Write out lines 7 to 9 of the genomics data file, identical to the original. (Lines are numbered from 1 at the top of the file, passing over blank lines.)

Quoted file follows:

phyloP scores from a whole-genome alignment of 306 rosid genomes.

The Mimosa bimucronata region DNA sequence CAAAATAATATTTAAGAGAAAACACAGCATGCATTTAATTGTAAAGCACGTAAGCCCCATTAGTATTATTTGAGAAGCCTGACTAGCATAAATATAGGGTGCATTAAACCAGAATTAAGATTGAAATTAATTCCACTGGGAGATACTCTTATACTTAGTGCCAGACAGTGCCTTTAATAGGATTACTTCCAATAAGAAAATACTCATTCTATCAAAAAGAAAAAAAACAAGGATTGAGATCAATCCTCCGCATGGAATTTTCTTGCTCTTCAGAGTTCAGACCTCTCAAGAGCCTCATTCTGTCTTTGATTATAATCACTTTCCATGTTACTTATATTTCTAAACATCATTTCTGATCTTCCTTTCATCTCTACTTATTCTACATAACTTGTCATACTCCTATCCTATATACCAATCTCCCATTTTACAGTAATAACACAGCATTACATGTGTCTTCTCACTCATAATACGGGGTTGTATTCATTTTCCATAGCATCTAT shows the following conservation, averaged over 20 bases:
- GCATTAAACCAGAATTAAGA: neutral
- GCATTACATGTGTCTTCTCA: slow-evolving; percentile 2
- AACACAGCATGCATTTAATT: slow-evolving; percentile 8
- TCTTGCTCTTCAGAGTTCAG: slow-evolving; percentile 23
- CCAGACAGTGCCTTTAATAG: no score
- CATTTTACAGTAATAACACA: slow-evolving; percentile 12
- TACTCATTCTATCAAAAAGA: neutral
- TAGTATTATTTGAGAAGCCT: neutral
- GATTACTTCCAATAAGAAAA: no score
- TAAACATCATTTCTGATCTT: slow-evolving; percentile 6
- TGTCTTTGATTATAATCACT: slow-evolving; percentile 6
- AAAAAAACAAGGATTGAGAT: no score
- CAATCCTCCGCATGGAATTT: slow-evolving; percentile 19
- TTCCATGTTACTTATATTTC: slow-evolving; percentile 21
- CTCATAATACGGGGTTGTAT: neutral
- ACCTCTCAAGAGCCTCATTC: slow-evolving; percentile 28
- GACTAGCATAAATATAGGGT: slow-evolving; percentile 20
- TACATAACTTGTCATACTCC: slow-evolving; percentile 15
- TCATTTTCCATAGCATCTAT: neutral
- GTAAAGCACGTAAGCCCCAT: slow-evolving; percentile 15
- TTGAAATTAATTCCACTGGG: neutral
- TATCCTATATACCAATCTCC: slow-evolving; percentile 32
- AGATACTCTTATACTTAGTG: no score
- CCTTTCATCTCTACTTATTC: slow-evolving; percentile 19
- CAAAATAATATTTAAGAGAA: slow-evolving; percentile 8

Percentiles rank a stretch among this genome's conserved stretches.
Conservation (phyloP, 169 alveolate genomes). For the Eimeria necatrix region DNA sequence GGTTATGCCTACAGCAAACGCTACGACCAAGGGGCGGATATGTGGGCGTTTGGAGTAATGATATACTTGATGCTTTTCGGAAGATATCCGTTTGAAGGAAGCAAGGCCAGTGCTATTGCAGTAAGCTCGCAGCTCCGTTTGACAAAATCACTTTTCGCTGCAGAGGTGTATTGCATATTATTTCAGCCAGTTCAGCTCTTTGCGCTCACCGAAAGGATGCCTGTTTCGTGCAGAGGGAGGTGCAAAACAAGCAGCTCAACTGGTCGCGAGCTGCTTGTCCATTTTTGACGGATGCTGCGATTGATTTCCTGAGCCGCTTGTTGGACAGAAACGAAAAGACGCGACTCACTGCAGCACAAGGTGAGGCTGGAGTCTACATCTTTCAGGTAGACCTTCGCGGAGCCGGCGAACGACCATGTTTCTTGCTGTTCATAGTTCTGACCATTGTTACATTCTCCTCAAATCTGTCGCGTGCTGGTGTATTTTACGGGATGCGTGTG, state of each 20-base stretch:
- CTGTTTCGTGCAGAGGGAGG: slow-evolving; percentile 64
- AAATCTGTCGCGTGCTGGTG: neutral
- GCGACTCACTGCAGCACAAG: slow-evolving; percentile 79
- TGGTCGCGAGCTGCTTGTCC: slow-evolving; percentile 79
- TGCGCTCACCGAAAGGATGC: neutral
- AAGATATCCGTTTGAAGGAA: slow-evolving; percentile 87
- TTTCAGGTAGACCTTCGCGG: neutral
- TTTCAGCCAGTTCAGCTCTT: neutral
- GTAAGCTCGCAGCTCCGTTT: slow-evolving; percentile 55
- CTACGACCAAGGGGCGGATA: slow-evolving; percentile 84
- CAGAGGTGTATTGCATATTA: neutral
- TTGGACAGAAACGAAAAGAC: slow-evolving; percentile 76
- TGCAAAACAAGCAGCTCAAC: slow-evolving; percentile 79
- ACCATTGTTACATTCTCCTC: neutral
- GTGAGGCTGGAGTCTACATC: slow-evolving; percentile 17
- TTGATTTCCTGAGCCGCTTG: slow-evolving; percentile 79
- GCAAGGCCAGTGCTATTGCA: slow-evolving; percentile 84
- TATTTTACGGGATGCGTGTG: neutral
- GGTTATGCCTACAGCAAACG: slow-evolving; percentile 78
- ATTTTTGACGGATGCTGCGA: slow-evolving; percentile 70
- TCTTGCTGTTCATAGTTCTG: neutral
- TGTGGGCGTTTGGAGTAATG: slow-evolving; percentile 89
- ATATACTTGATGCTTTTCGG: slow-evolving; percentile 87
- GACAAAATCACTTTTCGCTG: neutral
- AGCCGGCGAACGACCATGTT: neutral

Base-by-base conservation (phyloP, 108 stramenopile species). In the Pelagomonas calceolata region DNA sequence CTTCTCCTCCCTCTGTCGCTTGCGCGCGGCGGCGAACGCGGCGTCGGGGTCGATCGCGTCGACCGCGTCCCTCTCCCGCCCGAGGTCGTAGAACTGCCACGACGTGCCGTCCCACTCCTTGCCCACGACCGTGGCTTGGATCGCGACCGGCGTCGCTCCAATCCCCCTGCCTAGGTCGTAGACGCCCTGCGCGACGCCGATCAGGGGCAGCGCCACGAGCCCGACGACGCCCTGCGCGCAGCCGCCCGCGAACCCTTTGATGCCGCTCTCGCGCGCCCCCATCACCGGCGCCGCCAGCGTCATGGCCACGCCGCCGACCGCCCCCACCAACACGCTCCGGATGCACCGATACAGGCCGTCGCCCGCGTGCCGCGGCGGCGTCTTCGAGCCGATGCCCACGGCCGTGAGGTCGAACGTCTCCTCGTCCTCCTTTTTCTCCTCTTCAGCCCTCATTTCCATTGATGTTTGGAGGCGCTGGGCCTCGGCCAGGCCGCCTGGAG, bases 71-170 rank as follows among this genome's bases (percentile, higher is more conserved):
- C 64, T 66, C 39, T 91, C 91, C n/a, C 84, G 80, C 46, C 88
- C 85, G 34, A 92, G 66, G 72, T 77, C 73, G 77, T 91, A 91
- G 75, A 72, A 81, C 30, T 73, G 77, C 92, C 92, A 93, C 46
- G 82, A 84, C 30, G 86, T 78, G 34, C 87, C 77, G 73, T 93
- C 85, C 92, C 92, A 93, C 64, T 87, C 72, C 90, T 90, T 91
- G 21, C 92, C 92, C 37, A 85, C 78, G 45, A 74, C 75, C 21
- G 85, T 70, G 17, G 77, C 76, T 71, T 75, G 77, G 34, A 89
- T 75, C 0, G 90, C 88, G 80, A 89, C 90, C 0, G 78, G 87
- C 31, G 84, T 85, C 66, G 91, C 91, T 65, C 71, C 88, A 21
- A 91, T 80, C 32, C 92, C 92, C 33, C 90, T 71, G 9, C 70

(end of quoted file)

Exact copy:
- CCAGACAGTGCCTTTAATAG: no score
- CATTTTACAGTAATAACACA: slow-evolving; percentile 12
- TACTCATTCTATCAAAAAGA: neutral